Marty McFly: [Reading the newspaper from 2015] "Within two hours of his arrest, Martin McFly Jr. was tried, convicted and sentenced to fifteen years in the state penitentiary."? Within two hours?
Freddie Gray was a convicted heroin dealer.Doc: The justice system works swiftly in the future now that they've abolished all lawyers. -- Back to the Future II (with the future set in 2015)
Never forget this fact, for he now has an empowerment center named in his honor in 65 percent black Baltimore.
Never, ever forget Mr. Gray had a history of, "injuring himself in law enforcement settings to collect settlements — but were advised by a state prosecutor not to pursue the information, according to defense attorneys for the six officers charged in Gray's arrest and death." [Defense says prosecutor steered police away from evidence Freddie Gray had history of 'crash for cash' schemes, Baltimore Sun, August 6, 2015]
But Mr. Gray is still the hero, even though violence is rising in Baltimore and those being exposed to the violence refuse to turn in those committing the violence (no snitch, right?).
But Mr. Gray is still the hero, with police afraid to their job in Baltimore and no longer engaging "proactive policing."
But Mr. Gray is still the hero. [Syllabus for law school's Freddie Gray course says unrest 'almost certainly not over', Baltimore Sun, August 12, 2015]:
A new course at the University of Maryland Francis King Carey School of Law titled "Freddie Gray's Baltimore: Past, Present, and Moving Forward" aims a wide lens at the 25-year-old man's death and the "serious recent disturbances" that followed — which it says are "almost certainly not over" and require deep analysis.
"The course is not viewed by its organizers as an end in itself," reads the course overview, provided Wednesday by Professor Michael Greenberger. "Rather, it is intended to be a springboard for further and deeper academic teaching and writing efforts, clinical work, and student and faculty involvement in citizen and government efforts to reform law and policy in the subject matter areas" of "policing; criminal justice; housing; health care; education; poverty; and community development and joblessness."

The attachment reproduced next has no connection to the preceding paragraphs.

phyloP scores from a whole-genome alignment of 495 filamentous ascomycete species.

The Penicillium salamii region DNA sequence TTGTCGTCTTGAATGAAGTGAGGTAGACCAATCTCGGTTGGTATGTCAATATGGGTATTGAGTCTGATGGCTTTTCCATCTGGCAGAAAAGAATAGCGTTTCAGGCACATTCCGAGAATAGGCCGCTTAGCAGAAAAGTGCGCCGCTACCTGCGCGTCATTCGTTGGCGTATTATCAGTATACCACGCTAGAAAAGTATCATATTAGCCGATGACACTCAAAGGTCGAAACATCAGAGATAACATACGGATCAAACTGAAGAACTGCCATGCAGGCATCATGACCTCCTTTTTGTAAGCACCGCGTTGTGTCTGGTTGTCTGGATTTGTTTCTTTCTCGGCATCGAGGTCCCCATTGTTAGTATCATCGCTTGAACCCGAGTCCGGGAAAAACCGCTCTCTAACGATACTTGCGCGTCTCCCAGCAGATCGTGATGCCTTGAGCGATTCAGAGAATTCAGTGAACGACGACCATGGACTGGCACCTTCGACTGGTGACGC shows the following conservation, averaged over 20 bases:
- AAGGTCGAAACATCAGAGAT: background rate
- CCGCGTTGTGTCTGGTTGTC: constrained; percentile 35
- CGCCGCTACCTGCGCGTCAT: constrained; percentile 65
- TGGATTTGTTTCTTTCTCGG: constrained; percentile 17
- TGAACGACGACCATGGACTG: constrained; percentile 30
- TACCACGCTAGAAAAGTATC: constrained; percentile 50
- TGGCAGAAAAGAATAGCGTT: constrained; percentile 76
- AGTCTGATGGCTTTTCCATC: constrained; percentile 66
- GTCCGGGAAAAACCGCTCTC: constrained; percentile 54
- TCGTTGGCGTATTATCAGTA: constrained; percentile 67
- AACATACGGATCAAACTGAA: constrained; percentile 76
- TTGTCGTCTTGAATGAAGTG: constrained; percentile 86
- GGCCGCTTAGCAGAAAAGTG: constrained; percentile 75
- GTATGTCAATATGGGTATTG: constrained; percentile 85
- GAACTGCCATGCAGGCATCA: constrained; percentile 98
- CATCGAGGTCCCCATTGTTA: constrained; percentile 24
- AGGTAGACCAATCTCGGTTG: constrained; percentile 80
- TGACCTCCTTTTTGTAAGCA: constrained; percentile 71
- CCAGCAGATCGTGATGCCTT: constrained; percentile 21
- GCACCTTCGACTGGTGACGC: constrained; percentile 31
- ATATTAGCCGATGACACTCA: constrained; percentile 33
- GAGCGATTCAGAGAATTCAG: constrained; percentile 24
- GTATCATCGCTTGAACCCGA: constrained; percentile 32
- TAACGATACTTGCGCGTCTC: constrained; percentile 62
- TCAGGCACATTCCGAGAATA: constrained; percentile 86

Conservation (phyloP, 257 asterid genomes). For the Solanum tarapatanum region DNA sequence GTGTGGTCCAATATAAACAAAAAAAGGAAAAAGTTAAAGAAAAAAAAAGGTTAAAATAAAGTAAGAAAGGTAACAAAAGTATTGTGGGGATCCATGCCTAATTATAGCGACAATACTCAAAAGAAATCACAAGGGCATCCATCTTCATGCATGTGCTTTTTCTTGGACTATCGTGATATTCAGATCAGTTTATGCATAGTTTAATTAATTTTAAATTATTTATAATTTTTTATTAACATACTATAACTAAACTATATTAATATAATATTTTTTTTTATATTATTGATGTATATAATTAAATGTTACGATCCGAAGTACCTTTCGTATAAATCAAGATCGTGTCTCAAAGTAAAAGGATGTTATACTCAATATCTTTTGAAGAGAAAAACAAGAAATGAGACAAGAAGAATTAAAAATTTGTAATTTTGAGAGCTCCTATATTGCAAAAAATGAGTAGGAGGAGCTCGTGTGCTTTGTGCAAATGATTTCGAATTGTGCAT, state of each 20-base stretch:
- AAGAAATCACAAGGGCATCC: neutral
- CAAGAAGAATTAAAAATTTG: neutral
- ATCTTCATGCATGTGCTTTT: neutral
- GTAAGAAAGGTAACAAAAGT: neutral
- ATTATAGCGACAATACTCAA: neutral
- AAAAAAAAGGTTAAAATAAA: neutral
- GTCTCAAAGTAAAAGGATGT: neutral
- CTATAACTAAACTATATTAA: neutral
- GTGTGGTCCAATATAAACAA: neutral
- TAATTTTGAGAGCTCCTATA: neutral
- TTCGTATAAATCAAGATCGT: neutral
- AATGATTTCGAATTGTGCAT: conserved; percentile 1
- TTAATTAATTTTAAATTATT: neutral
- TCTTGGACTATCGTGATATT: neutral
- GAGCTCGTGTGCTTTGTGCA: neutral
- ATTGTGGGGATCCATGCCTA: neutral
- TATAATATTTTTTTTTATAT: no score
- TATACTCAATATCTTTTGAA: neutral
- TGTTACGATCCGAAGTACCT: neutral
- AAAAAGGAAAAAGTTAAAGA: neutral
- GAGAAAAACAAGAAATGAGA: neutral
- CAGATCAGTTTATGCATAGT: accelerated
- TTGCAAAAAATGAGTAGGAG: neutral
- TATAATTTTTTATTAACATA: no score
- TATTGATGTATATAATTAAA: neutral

Gray was arrested in April and suffered a severe spinal cord injury while in police custody. His death from the injury sparked demonstrations against police brutality across Baltimore. On the day of his funeral, rioting, looting and arson broke out.
"These events, which are almost certainly not over, have highlighted and/or uncovered serious on-going social and financial dislocations within the City," the syllabus reads. Six Baltimore Police officers have been criminally charged in Gray's arrest and death; all have pleaded not guilty.
The legal process leading to their trials is still in its early stages. Greenberger, the course administrator, will be joined in teaching or planning the eight-week course by 12 other professors at the law school.
The syllabus also lists Sherilynn Ifill, the president and director-counsel of the NAACP Legal Defense and Educational Fund, as another "tentative" organizer and teacher, of a class on the causes and implications of housing segregation. The coursework will also be "supplemented by other academics, experts, and officeholders," though the syllabus does not identify those people.I'm becoming increasingly convinced those who build the future will look at the story of Freddie Gray - and the black elected officials in Baltimore who admitted "we also gave those who wished to destroy space to do that as well" (and then appeared on camera with black gang leaders while Baltimore still burned and willingly left police to fend for themselves without backup while forcing them to stand down under the onslaught of the black uprising) - as the moment in time the experiment in democracy finally ended.
Because Mr. Gray was considered the hero...